Nowadays, the risk factors for ONFH have been studied well, but the true pathogenesis that results in the collapse of the femoral head is still unclear. Osteocyte death along with bone canaliculi does not result in femoral head collapse. Several studies revealed that alteration of the femoral head bony structure in the ONFH patient was due to an imbalance of the bone resorption and repair process.[5] Excess osteoclast bone resorption activity would offset osteoblast bone repair activity in the ONFH patient.[6] The femoral head would lose mechanical strength with the progressive bone resorption process and finally collapse.

Parathyroid hormone (PTH), consisting of 84 amino acids, plays a critical role in maintaining calcium balance and bone metabolism. Different ways of administration of PTH would result in either an anabolic or catabolic effect on the skeletal system.[7] Continuous administration of PTH results in liberating calcium from the skeleton by increasing osteoclast activity. In contrast, intermittent administration of PTH would result in an anabolic effect by promoting osteoblast maturation and differentiation and inhibiting osteoblast apoptosis.[8],[9] The anabolic effect of PTH has been proven to increase bone mineral density (BMD) and improve fracture healing.[10],[11],[12]

In this study, we hypothesized that intermittent PTH injection would decrease femoral head collapse in ONFH of a rat model based on the anabolic effect. We used micro-computed tomography (μ-CT) to evaluate the extent of femoral head collapse and BMD. We also used histology to evaluate new bone formation and necrotic bone resorption at the microscopic level.


   Materials and Methods Top


Surgical procedures for an osteonecrosis model of rats

All animal procedures were carried out according to the Guide for the Care and Use of Laboratory Animals and were approved by the Committee of Experimental Animal Sciences of our institute. Blood circulation in the right femoral head of 18 Sprague-Dawley rats (weighing around 400 grams) was interrupted to create a surgical model of ONFH.[1] The rats were anesthetized with an intramuscular injection of ketamine (120 mg/kg, Sigma, St. Louis, MO) and xylazine (17 mg/kg, Bayer, Kyonggi-do, Korea). The longitudinal incision at the greater trochanter was made on shaved, antiseptic clean skin. The gluteus maximus muscle was split, and two-thirds of the gluteus medius muscles were detached by knife. The right hip capsule was transected along the trochanteric ridge. Then, the femoral head was dislocated totally by cutting the ligamentum teres. The femoral head was relocated and the gluteal muscles were sutured after checking that the entire capsule was incised.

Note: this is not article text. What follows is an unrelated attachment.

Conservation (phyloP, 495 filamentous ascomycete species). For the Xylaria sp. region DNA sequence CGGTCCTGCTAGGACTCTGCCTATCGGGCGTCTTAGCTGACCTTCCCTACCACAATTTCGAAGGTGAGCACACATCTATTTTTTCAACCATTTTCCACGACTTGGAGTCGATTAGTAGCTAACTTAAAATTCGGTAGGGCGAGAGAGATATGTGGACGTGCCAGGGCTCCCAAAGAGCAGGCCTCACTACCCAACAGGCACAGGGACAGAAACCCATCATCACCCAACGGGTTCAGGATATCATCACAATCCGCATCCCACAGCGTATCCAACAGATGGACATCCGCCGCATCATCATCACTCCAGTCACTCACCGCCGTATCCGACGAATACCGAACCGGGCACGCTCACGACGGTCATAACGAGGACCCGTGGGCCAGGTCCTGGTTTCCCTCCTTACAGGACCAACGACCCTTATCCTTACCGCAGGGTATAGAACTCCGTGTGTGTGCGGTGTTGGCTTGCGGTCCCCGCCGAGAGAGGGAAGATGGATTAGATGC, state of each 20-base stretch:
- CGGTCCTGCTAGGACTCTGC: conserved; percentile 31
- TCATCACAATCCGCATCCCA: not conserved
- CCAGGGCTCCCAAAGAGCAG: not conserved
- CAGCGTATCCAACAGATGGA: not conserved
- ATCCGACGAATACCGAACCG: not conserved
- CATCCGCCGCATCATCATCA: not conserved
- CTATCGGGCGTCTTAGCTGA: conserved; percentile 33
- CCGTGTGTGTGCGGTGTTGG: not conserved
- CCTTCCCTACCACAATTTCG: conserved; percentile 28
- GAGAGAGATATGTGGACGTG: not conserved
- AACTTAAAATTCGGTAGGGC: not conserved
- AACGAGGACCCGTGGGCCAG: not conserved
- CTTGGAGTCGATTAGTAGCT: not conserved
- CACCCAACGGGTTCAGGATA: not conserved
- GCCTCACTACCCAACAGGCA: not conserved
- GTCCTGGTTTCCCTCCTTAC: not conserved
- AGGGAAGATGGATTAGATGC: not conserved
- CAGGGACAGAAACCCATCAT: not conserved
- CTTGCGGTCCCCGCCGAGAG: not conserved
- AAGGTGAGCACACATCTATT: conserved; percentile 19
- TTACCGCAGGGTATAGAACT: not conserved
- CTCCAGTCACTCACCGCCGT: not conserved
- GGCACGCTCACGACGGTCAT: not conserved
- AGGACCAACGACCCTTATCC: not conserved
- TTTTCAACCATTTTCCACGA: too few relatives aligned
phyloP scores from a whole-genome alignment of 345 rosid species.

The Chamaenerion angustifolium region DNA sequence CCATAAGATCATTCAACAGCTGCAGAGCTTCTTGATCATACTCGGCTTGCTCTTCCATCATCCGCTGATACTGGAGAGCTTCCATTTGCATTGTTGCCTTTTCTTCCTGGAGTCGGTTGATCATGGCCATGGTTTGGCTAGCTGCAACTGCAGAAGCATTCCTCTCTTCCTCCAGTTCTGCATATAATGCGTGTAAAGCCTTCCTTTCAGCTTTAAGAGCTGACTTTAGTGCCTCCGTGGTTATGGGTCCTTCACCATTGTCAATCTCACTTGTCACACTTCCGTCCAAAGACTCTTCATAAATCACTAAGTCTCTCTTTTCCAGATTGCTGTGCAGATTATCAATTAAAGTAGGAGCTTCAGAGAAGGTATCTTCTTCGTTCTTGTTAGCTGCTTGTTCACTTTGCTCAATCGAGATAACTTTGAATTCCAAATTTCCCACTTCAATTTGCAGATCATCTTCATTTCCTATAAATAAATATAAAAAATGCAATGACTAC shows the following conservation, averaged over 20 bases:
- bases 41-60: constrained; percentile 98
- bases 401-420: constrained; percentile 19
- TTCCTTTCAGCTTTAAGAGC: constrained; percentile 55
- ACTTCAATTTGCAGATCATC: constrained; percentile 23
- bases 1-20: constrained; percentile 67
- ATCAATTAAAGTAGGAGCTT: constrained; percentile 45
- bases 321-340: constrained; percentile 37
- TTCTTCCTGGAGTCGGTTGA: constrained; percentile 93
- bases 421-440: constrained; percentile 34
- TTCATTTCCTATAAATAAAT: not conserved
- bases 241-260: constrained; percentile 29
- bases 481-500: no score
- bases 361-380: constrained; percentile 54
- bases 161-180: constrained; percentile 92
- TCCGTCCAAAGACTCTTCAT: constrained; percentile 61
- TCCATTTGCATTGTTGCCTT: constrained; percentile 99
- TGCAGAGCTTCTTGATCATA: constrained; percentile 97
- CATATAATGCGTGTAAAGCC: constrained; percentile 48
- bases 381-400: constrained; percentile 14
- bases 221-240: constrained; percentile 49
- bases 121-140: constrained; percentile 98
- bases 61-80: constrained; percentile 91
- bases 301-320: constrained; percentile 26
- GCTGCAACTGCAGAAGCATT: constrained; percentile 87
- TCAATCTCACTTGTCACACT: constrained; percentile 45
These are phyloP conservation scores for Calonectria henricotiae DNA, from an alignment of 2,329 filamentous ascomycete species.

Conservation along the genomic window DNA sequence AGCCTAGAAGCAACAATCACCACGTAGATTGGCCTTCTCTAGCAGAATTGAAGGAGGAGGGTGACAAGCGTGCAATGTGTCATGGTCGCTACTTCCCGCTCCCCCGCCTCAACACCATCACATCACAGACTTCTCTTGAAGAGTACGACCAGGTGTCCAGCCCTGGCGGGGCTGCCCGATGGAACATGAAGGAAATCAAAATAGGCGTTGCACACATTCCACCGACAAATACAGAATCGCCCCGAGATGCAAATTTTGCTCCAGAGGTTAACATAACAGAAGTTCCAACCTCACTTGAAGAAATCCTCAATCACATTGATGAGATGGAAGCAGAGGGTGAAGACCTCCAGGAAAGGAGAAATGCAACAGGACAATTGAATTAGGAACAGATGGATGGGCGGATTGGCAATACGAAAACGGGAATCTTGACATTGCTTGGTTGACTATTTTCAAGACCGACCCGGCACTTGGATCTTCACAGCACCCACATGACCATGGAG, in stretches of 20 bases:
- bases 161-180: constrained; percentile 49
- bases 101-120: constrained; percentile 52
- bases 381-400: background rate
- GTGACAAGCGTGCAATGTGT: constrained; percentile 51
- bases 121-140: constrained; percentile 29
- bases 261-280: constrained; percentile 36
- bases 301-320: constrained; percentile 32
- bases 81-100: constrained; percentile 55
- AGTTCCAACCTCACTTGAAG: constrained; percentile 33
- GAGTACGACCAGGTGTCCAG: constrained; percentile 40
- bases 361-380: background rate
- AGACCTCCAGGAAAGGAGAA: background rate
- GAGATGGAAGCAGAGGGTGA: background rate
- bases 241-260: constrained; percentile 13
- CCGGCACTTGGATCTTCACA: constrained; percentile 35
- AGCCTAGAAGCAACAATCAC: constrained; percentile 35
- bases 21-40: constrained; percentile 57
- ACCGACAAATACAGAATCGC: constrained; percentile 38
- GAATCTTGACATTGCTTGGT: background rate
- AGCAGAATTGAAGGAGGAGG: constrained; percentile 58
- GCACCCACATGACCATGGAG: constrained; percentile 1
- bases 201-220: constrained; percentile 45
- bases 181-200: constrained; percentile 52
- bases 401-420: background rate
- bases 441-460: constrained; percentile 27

Evaluation of intermittent parathyroid hormone injection

To evaluate PTH (Lilly France, Fegersheim, France), the study animals were divided into three groups, a control group (normal saline, CON), a PTH high-dose group (10 μg/kg, PTH-H), and a PTH low-dose group (1 μg/kg, PTH-L); each group consisted of six rats. All rats underwent subcutaneous injection (0.1 ml/0.1 kg) every day for 8 weeks, respectively, in accordance with their PTH dose groups. All rats were sacrificed by CO2 inhalation 8 weeks postoperatively, and both sides of the femoral heads were harvested for μ-CT and histologic examination.

Examination of micro-computed tomography

The femur samples were fixed and prepared for further scanning by μ-CT. Bruker Skyscan 1176 (Skyscan, Kontich, Belgium) was used to scan samples with 9 × 9 × 9 μm 3 voxel size. Scanning was done at 65 keV of voltage, 380 μA of current, 985 ms of exposure time, and with a 1 mm aluminum filter. Reconstruction of sections was carried out with GPU-based scanner software (NRecon). The grayscale was based on the Hounsfield unit, and the validated calcium standards were scanned as its density reference. CTAn (Skyscan) was used to analyze the epiphysis area where can be identified refer to the growth plate. The region of interest was analyzed and the binary density (85 to 255) was considered as positive in this study. The three-dimensional (3D) morphometric indices and BMD of the target volume were then calculated by CTAn software. For illustration, CTVox (version 2.7, Skyscan) was used to provide 3D images.

Histological staining